Answerman What Determine's An Anime's Art Style?
by Justin Sevakis,
Hi, so with some people out for studio DEENs blood for konosubas unique artstyle . I was wondering, who decides on the art style for an anime show? Is it the animation studio itself or does someone else on the committee decide that?
A lot of people credit the specific anime studio with how a particular show looks and feels. They glom onto the idea that each studio has a distinct "look", and a certain reputation for making shows a certain way. When new anime are announced for each season, a huge number of fans instinctively look to what studio is producing the animation, and that often drives expectations for that show.
Is this fair? Perhaps in a roundabout way. At the beginning of any project, the show's producer(s) and director will sit down with a big list of contacts of people they want to work on the show. Many of these choices are made for stylistic reasons, but other big factors include how easy they are to work with, whether they can make deadlines, and whether or not they're suited to the material. They make some phone calls and put out some feelers, trying to identify who is available and interested.
A "house style" for an animation studio is based entirely by the talent that tends to recur there from project to project. And while nearly all supervising roles are freelance ones, it is very common for talent to stick around a studio for long stretches, where they've often made friends with the staff and are asked to take on one job after another. After all, with so many shows being made, competition for good talent is very stiff, and it's easier on everyone to keep good artists around and keep giving them things to do.
When it comes to defining the look of a show, nobody is more essential to the production than the character designer and the art director. The character designer is, obviously, the person who draws all of those character breakdown sheets you've probably seen in art books and DVD art gallery features. In any given production, its their style that is probably easiest to identify, although often they're simply refining other people's characters (from a manga, visual novel artwork, or light novel illustration) so that they have fewer lines and are easier for animators to draw consistently. While less identifiable, the art director is just as important in designing the backgrounds -- and although we may not notice them as easily, those too can give any given show a unique feel.
Together with the animation director, the director of photography and the color designer (and mechanical designer, if that applies), these artists are principally responsible for everything you think of in terms of how a show looks and feels. A particularly hands-on director will work with this staff and influence what they do, but the distinctive touches that each of these people can put on a show will usually make themselves apparent.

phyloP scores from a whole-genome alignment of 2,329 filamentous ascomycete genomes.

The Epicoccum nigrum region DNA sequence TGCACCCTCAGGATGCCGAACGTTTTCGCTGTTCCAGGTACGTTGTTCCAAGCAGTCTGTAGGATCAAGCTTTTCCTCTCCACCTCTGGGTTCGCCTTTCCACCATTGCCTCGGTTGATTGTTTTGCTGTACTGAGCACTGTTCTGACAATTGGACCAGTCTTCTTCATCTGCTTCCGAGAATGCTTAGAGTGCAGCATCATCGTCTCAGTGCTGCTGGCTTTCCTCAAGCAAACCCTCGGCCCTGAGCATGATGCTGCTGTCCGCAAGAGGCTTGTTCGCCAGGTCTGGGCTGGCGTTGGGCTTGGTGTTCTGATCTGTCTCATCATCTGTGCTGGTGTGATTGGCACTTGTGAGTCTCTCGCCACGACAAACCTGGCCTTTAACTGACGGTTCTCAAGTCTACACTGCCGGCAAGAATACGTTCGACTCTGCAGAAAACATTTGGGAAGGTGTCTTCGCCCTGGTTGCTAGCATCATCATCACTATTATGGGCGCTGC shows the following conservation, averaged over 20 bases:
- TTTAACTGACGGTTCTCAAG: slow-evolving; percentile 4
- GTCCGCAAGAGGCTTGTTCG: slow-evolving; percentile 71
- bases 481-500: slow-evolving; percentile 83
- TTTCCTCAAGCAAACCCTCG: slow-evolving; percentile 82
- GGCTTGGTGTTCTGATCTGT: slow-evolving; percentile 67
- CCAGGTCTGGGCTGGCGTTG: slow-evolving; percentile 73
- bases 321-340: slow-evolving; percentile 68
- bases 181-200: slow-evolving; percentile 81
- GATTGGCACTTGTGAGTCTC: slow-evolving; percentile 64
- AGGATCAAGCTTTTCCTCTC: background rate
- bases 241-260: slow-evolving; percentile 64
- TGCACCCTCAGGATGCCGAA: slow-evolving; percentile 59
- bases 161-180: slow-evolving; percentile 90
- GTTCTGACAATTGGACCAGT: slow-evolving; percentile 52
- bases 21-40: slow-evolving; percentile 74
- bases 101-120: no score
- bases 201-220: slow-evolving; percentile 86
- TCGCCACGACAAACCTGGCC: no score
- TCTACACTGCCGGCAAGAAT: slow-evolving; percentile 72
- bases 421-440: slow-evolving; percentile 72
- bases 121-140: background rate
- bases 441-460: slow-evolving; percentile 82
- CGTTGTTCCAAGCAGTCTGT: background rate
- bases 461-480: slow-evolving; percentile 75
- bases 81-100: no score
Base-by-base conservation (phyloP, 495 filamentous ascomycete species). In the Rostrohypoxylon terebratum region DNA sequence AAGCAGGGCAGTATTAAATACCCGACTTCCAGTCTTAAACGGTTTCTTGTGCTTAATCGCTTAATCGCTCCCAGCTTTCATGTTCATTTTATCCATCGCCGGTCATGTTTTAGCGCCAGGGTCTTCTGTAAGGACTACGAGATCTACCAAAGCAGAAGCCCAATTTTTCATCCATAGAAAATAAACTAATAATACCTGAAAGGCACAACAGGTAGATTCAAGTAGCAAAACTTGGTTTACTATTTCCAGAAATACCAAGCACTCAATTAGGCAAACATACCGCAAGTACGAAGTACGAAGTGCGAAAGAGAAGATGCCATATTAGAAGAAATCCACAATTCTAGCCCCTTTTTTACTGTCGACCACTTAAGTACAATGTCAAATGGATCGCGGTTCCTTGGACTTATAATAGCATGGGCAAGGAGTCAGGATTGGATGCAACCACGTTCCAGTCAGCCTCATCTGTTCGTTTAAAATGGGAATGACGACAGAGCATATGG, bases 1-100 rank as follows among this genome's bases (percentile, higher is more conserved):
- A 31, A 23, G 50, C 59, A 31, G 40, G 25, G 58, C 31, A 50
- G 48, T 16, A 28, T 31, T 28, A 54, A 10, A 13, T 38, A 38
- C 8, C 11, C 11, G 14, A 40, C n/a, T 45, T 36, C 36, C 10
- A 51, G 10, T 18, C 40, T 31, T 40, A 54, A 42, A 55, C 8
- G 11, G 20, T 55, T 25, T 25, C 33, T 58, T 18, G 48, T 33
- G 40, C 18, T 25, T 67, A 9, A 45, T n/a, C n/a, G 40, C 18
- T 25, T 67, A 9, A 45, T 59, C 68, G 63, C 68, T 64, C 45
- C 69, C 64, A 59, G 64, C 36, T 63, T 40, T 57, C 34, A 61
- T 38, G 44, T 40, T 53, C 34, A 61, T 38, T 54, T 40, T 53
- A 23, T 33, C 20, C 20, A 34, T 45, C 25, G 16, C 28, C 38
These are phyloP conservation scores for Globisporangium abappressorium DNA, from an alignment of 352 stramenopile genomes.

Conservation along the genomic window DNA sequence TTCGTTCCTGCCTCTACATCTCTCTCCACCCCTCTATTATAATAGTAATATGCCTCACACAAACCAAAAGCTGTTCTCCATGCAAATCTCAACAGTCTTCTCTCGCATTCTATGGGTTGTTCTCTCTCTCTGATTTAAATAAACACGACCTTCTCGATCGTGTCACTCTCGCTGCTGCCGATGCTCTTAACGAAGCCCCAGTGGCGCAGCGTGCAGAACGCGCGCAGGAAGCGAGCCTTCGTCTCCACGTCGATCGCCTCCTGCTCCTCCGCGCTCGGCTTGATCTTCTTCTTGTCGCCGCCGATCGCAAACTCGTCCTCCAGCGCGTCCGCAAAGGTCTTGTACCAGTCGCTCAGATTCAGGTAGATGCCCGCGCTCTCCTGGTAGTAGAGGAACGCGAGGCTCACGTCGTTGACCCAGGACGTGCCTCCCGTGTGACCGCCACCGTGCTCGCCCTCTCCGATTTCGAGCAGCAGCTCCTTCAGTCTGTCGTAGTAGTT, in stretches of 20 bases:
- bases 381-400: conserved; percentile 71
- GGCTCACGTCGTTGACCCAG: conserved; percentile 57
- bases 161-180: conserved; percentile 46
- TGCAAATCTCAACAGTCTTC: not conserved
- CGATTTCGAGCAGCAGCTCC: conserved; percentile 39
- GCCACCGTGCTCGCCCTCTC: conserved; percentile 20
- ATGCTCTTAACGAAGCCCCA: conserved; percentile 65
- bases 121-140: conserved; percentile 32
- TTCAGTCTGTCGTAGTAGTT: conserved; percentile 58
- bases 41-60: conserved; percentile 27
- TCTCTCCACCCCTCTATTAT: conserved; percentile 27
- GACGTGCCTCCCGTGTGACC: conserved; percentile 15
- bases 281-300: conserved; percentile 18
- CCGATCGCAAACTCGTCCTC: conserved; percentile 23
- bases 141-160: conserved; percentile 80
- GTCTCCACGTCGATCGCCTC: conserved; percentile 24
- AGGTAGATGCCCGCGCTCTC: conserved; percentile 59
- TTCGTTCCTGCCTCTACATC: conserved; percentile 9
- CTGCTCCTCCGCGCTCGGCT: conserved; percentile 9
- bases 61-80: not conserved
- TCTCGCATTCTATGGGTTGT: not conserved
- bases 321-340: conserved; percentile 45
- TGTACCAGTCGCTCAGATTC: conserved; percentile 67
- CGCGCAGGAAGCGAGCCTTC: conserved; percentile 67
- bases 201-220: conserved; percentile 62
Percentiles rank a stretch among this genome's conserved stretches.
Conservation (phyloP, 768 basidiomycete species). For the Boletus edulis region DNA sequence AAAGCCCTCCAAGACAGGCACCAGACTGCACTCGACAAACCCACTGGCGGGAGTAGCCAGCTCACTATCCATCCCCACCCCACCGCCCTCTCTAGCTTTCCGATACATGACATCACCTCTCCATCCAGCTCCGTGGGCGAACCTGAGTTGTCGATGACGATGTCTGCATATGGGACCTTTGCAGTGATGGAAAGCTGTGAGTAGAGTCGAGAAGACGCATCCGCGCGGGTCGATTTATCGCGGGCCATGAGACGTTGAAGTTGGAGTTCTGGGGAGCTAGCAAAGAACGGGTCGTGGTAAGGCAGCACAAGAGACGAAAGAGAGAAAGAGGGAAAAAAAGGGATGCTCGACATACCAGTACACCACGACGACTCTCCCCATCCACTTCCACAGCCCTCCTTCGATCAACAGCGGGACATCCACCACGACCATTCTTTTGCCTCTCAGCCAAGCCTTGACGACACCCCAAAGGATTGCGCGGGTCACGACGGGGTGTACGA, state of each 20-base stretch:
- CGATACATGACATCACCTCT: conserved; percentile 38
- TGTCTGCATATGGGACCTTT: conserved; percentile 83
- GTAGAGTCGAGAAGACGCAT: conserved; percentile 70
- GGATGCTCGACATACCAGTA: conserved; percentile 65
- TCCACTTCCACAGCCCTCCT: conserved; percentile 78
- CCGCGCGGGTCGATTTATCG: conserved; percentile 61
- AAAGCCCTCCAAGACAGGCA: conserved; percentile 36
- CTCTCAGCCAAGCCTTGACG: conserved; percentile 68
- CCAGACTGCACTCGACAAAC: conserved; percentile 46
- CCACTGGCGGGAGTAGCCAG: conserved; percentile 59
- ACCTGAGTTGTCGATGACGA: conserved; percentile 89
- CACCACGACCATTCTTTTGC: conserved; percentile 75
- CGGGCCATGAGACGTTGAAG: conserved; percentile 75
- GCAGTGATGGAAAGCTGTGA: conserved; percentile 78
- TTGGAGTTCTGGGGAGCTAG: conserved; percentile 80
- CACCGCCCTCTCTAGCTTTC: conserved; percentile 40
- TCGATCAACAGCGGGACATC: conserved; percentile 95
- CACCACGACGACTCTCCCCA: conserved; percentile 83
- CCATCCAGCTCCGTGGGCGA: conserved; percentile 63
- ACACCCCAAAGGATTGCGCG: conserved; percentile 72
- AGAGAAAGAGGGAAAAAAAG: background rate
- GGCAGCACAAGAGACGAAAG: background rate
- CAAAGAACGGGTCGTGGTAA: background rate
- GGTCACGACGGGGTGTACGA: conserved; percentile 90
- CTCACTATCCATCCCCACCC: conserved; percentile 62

There are other, smaller things that can lend a particular studio's work a distinct style. Most studios follow long-established workflows and have chosen specific software packages. Many studios are also founded by one or two well-regarded animators, and their individual styles and work ethics tend to really make an impression on younger animators that rise through the ranks there. Those animators might eventually go off to other studios, but often half the reason they're even at the studio is to learn from that master animator. Also, many studios tend to price their work fairly consistently from project to project, so eventually they start to get hired for productions based on that reputation. For example, nobody is going to hire MAPPA to make a cheaply budgeted slam-it-out-quick series meant to cash in on a fad. But they'll definitely take something interesting and esoteric that might be on tight budget constraints over there.
So yes, while greatly overblown in terms of importance, there is definitely something to animation studios having a "house style." When predicting how a show will turn out, however, I tend to look far closer at the "above-the-line" artists involved. Their track record tends to tell us much, much more.
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Justin Sevakis has worked in the anime business for nearly 20 years. He's the founder of Anime News Network, and owner of the video production company MediaOCD. You can follow him on Twitter at @worldofcrap.
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